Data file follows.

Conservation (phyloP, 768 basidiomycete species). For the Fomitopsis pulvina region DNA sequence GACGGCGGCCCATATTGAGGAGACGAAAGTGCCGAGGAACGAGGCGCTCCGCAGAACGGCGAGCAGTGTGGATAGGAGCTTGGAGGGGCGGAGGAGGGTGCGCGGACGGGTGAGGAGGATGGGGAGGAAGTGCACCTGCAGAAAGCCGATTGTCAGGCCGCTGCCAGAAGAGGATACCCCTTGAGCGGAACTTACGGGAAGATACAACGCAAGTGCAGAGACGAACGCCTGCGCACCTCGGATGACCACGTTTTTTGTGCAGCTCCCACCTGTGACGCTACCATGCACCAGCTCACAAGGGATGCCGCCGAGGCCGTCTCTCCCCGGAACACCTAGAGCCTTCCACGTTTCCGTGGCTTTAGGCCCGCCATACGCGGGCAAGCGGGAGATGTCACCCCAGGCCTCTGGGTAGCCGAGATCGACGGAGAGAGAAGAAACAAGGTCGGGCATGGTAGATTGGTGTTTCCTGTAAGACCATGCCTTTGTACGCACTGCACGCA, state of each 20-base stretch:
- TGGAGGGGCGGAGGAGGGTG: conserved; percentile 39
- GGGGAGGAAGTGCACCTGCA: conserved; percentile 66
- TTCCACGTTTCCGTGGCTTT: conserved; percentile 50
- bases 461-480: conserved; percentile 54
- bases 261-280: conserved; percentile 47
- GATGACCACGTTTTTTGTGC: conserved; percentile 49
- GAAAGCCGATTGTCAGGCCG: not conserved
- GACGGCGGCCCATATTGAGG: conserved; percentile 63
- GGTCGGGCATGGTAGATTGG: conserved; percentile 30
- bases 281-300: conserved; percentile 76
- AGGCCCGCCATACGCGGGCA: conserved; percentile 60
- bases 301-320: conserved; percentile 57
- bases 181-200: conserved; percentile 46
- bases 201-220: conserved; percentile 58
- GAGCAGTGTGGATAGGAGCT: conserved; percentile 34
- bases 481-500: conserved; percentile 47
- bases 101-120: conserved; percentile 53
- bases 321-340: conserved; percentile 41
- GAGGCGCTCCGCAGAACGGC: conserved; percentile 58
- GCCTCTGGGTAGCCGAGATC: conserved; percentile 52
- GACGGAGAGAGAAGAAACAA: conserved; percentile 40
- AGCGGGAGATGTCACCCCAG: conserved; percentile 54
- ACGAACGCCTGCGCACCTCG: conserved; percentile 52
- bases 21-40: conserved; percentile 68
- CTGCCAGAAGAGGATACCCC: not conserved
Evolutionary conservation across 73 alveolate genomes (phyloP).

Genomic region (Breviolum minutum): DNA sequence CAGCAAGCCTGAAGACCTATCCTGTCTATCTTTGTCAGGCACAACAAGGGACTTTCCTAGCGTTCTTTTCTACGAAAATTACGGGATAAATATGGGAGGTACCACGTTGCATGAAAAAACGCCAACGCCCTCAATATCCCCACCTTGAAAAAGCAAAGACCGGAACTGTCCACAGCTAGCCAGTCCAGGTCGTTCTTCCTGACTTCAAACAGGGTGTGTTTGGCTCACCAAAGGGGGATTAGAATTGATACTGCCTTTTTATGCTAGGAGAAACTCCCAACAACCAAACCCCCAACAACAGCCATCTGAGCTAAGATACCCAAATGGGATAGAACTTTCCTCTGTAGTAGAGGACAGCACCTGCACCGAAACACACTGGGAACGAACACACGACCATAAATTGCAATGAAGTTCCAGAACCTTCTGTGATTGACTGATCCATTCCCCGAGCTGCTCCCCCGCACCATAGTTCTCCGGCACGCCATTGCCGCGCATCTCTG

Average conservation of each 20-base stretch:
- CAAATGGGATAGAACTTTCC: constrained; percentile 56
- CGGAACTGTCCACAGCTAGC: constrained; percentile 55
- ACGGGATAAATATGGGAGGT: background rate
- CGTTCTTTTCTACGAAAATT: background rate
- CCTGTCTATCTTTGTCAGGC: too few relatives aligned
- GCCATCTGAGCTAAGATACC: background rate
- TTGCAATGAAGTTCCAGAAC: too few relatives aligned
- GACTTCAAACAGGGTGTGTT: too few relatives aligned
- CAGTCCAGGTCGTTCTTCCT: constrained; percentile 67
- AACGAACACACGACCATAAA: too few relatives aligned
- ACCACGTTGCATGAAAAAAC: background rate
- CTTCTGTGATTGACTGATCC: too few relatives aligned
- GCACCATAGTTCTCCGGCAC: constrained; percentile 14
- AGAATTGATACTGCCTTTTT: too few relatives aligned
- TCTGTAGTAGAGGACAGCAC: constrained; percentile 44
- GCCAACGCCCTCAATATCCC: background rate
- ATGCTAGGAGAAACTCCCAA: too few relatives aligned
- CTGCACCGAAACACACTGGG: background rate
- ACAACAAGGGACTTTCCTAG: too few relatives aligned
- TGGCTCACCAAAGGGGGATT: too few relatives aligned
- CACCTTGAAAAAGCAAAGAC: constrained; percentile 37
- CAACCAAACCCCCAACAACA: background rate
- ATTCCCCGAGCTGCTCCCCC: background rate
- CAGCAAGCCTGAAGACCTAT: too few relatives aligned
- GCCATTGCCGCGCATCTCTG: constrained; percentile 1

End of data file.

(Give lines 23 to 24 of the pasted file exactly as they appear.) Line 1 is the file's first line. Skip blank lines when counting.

- AGCGGGAGATGTCACCCCAG: conserved; percentile 54
- ACGAACGCCTGCGCACCTCG: conserved; percentile 52